22nd Jan 2018

Russian energy chief advocates EU oil supply cut

Russia should cut oil supplies to "overfed" Europe, the chief of Russian pipeline monopolist Transneft has said.

Less than a week after Russia's state gas monopoly Gazprom threatened to shift gas supplies from the EU to North America or China, Transneft's president Semyon Vainshtok has now threatened Moscow could do the same with crude oil.

Thank you for reading EUobserver!

Subscribe now for a 30 day free trial.

  1. €150 per year
  2. or €15 per month
  3. Cancel anytime

EUobserver is an independent, not-for-profit news organization that publishes daily news reports, analysis, and investigations from Brussels and the EU member states. We are an indispensable news source for anyone who wants to know what is going on in the EU.

We are mainly funded by advertising and subscription revenues. As advertising revenues are falling fast, we depend on subscription revenues to support our journalism.

For group, corporate or student subscriptions, please contact us. See also our full Terms of Use.

If you already have an account click here to login.

  • Russia is increasingly looking to Asia as an alternative customer to Europe (Photo: Gazprom)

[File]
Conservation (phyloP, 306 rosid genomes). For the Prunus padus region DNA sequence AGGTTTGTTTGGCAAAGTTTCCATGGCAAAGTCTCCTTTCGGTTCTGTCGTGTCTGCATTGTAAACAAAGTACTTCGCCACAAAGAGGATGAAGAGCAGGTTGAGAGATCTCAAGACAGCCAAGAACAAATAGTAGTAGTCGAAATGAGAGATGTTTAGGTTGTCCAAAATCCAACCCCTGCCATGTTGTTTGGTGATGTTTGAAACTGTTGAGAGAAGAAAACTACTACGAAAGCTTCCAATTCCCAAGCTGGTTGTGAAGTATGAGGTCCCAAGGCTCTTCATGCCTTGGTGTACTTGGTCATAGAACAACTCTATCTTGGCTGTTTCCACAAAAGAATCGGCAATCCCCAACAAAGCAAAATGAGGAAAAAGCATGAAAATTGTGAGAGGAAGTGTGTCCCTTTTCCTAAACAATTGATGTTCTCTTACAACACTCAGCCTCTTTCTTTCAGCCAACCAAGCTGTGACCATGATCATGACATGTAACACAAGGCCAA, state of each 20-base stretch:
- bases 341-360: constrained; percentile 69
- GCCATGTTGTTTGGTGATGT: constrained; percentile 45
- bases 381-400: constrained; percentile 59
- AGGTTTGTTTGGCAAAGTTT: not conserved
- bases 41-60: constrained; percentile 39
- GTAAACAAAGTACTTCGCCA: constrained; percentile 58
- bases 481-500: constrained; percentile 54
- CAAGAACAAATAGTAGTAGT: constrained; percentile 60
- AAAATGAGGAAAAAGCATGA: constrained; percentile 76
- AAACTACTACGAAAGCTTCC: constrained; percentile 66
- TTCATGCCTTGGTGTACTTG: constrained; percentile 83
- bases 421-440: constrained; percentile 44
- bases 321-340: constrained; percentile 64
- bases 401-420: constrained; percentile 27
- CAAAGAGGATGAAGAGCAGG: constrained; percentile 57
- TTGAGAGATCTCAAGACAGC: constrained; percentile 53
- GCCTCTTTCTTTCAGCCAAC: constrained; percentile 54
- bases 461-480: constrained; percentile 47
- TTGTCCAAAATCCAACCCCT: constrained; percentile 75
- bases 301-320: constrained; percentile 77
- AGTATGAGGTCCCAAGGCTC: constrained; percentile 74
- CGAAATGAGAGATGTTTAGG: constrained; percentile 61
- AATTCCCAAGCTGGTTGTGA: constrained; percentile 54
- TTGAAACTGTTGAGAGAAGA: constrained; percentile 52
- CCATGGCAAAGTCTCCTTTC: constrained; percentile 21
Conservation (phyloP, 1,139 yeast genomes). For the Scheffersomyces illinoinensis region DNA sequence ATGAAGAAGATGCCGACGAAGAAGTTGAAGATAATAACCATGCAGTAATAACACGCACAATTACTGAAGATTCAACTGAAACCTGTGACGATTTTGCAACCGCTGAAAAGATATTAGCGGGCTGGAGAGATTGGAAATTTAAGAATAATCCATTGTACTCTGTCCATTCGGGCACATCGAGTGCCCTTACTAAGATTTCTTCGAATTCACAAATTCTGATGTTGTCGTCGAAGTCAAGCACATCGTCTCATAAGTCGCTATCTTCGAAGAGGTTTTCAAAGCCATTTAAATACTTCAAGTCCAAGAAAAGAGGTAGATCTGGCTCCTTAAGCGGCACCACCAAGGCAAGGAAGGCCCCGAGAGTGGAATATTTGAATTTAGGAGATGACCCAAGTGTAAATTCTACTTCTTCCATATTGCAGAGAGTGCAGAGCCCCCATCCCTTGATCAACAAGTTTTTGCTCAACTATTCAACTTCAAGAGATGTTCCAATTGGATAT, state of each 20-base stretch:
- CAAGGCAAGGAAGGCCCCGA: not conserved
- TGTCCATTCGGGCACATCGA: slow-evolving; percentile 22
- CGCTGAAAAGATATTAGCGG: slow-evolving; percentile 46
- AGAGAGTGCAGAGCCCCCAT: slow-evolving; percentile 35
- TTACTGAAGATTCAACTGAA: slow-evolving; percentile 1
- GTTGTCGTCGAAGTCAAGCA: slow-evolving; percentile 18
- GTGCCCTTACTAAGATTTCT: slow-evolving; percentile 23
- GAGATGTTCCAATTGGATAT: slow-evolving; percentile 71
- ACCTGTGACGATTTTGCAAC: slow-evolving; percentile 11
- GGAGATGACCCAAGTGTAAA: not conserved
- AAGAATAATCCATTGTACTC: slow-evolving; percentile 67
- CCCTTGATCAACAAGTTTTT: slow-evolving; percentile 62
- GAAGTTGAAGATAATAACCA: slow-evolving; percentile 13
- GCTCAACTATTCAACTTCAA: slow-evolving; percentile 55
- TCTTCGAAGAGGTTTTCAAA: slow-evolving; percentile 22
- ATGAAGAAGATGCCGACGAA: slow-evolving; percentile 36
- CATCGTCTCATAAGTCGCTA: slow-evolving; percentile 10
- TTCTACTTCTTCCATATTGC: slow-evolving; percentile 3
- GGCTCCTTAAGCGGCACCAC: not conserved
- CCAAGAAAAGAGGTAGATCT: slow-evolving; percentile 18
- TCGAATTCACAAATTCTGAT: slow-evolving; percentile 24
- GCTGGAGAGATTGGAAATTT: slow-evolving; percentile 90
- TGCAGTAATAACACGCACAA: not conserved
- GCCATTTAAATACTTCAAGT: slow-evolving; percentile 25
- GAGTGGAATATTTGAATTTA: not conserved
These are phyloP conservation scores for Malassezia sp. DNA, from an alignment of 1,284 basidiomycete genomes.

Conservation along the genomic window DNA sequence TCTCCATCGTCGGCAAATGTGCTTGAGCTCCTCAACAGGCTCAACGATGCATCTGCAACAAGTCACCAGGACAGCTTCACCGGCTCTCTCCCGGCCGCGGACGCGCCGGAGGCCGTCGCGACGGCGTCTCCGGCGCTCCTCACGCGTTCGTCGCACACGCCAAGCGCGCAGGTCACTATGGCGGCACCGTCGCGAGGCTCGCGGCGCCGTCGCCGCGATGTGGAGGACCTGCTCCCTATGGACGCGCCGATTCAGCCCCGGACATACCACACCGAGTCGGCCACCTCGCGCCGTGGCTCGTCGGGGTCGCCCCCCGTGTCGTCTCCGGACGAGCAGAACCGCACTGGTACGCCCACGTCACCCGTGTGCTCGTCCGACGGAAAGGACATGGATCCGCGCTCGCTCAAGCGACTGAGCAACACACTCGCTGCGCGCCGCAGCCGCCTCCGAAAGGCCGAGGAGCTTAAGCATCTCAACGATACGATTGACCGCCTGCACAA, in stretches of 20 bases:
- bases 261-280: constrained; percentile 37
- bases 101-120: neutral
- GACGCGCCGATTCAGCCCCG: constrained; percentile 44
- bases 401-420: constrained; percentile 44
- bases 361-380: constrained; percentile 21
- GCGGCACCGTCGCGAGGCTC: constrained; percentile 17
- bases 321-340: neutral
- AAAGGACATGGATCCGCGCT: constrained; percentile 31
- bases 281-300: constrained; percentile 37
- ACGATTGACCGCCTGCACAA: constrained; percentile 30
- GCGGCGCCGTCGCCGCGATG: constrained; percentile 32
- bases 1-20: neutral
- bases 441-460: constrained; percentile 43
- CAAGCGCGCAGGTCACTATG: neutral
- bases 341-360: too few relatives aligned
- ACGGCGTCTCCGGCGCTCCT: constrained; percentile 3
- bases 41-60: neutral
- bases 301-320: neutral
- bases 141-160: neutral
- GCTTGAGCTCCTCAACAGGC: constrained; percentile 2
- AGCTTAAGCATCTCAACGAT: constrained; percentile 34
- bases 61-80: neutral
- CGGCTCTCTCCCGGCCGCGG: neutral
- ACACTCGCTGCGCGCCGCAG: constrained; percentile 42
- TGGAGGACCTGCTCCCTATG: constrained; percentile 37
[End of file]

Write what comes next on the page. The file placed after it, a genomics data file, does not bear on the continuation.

"We have overfed Europe with crude. And every single economic manual says that excessive supplies depress prices," Mr Vainshtok told the daily Nezavisimaya Gazeta on Monday (24 April) according to Reuters.

"So far we cannot reduce supplies as all our exports are going to Europe. But as soon as we divert [flows] to China, South Korea, Australia, Japan it will immediately take away crude from our European colleagues," he said.

The Russian oil chief was referring to plans by Transneft to construct the Eastern Siberia-Pacific Ocean pipeline, aimed at feeding booming Asia with Russian oil, according to Russian media.

Mr Vainshtok's comments are likely to increase worries in European capitals over Moscow's reliability as an energy supplier, fuelled last week by Gazprom chief Alexei Miller.

Mr Miller said it was "no accident" that the state gas monopoly was looking at markets outside Europe following alleged attempts by European governments to frustrate Gazprom's activities on the European energy market.

The comments were widely seen as a reaction to British resistance against a possible takeover by Gazprom of the main UK gas supplier, Centrica.

Gazprom's threat was characterised by the German conservative member of the European Parliament Elmar Brok as "the announcement of a Cold War with new methods."

Meanwhile, Gazprom has also expressed an interest in obtaining a majority share in a planned German energy plant near Greifswald.

The move would enable Gazprom to sell gas from a planned direct pipeline between Russia and Germany directly to German customers, Die Welt reports.

US worried about EU energy dependency

Washington has also signalled uneasiness with Moscow's energy power game.

The Financial Times reports that US foreign secretary Condoleezza Rice is set to press the Greek government to reject Gazprom's participation in a new gas pipeline between Greece and Turkey.

Ms Rice, who will visit Athens on Tuesday, wants to see both Greece and Turkey reduce their reliance on Russian gas supplies.